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Finding Answers to Your College Questions

When it comes to preparing for college, there are many important questions that a family has to ask. Here are some of the big ones:

  1. How do I find the right college for my child?
  2. How much does each school cost?
  3. Where can I find the timeline for admissions?
  4. What are the admissions criteria for each school?
  5. How can I compare in-state and out-of-state schools?
  6. How do I fill out the FASFA?

The College Board website is one of the best sites available to serve as your information hub to answer all of these questions. It provides extremely helpful college statistics for prospective students, which in turn will help your child decide which school is right for him/her and whether you will be able to afford it. Most noteworthy are the financial aid statistics, which demonstrate how generous each college is when it comes to need-based aid.

Using the College Search Function

Here, we are going to focus specifically on how to use the College Board website to find key financial statistics:

  • In-state tuition
  • Out-of-state tuition
  • Percentage of financial need that is met by the school
  • The total cost of attendance—in other words, tuition plus all other expenses.

Quick definition: Total Cost of Attendance (COA) includes tuition and fees, books and supplies, room and board, transportation, and personal expenses.  Your COA is a key statistic in figuring out if you are eligible for financial aid and, if so, how much you are eligible for.

On the College Board website, here is how to find key financial statistics like the COA:

  • Go to
  • Scroll down to the ‘College Search’ bar towards the bottom of the page and type in the college of your choice (example: University of Florida)
  • Click “Search”
  • There will be a list of links on the left-hand pane in the webpage; click “Paying”
    • You will be brought to a page displaying many key statistics in the tab labeled “Cost of Attendance” for both in-state and out-of-state. You can cycle between in-state and out-of-state in the lower set of tabs.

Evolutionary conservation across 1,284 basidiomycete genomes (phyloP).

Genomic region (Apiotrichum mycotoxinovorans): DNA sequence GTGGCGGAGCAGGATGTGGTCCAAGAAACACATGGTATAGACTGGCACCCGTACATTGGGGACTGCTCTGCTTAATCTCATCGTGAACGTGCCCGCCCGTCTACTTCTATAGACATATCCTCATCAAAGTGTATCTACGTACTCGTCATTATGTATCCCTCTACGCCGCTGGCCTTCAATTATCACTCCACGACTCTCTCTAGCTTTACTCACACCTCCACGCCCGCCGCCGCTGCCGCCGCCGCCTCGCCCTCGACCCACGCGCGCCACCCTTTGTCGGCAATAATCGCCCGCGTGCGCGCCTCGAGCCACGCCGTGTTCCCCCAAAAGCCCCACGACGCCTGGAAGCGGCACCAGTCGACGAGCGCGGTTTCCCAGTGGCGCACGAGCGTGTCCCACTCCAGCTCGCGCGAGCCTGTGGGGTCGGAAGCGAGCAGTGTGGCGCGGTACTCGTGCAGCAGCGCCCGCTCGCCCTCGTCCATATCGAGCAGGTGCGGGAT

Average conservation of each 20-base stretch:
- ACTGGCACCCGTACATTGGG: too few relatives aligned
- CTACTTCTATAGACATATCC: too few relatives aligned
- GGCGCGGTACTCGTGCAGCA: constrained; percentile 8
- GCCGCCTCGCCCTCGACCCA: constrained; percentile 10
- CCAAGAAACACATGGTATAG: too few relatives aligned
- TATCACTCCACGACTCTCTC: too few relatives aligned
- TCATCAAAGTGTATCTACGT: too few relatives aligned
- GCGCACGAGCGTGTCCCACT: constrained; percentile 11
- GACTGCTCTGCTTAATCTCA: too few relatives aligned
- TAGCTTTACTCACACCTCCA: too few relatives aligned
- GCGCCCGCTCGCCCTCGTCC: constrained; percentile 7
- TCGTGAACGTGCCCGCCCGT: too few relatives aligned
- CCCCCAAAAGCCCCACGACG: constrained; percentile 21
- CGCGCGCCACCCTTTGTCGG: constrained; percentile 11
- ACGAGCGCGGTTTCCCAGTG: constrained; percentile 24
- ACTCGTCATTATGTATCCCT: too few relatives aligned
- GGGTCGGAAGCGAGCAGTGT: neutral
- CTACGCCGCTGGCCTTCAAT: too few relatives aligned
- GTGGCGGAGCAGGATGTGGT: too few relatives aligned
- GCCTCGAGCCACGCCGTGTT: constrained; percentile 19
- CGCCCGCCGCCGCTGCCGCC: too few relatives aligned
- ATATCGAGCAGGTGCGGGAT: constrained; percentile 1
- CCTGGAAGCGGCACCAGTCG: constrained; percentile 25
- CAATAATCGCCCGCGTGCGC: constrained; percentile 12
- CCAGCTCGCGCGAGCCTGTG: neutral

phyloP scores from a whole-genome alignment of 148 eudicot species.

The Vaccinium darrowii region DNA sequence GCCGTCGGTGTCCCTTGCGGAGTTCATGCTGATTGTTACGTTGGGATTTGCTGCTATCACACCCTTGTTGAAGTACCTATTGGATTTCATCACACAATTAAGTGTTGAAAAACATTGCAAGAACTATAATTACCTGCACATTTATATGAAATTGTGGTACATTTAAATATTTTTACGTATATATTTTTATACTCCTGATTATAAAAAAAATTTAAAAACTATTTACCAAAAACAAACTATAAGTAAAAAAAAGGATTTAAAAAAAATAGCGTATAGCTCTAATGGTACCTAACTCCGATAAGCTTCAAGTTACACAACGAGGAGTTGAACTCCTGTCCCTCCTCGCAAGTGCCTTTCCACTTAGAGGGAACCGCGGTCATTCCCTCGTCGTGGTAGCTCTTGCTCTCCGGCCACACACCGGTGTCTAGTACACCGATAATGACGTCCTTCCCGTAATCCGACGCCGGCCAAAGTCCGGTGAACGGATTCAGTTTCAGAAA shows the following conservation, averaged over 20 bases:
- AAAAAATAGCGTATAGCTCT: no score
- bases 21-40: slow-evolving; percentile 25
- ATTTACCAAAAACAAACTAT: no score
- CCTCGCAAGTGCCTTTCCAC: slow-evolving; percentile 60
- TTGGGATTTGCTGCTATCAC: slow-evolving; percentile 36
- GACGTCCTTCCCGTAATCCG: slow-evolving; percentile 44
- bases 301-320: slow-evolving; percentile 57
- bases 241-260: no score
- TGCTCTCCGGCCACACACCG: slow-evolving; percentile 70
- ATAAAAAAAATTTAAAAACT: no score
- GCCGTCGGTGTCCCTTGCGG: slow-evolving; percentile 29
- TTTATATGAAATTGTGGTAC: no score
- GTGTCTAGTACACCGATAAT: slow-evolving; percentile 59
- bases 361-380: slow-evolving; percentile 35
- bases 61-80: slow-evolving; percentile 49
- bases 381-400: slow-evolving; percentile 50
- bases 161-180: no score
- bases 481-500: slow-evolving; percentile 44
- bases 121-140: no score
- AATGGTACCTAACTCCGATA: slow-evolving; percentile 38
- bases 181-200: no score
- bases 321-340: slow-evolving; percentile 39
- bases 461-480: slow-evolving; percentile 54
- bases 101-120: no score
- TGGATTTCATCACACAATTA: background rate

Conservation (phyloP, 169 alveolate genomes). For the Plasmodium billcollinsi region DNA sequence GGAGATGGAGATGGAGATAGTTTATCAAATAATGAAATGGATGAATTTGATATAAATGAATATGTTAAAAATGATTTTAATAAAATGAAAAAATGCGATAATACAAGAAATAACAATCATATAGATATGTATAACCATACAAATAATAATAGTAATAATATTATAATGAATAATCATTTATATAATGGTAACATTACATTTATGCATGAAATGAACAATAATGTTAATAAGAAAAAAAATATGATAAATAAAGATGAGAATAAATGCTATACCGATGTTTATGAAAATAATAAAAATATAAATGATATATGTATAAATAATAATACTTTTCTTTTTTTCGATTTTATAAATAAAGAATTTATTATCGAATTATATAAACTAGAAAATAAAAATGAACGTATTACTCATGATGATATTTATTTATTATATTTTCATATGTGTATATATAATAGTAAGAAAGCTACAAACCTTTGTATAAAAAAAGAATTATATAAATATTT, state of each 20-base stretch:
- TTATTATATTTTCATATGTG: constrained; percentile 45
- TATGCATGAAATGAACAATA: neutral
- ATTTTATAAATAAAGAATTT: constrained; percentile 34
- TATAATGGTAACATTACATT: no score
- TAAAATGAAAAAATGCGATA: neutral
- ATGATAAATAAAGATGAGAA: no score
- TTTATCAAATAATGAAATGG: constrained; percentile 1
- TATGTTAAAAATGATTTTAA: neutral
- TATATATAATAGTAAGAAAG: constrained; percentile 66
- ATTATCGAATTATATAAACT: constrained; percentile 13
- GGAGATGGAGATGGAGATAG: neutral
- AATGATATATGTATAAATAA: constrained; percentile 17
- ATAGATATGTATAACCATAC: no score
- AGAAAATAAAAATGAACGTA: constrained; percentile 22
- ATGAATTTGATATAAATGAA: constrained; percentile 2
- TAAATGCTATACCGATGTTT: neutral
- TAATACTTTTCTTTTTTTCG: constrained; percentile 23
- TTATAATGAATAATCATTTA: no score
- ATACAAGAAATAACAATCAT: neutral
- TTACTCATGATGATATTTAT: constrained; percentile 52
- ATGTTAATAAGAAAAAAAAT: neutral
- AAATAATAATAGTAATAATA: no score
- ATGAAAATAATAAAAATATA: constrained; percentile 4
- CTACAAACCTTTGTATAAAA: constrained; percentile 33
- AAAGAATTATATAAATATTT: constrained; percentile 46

Furthermore, we highly recommend clicking on the tab “Financial Aid By the Numbers.” Here you will see invaluable statistics regarding financial aid. Not only can you see what percentage of financial need a college meets on average, but you can also see what percentage of this financial aid will be free money (scholarships/grants) or money with strings attached (loans/work-study).

Good news: these steps can be repeated for any school in the US (and many outside the US as well).

Key Takeaways

  • The College Board website is a wealth of information and a major asset regarding all college planning and research.
  • The College Board website is a great place to pull key financial figures regarding any school in the US (and many outside of the US); these key financial figures are very easy to find for any school.
  • This visibility into key statistics that are readily available can be very valuable for your college financial planning, need-based aid planning, and tuition budgeting.


Please enjoy the rest of this article series on How to Utilize Online Resources for College Planning, and if you have questions, please ask!

This post is Part Two of a seven-part article series entitled How to Utilize Online Resources for College Planning. 

Part 1: How to Research Scholarships

Part 3: College Planning Alphabet Soup – FAFSA, CSS, EFC, COA

Part 4: Researching Student Loans

Part 5: How to Check Your Admissions Probability for College

Part 6: Endowments: Finding Where the Money is

Part 7: Educating Yourself When It Comes to Paying for College


Erik Fischer, CFP


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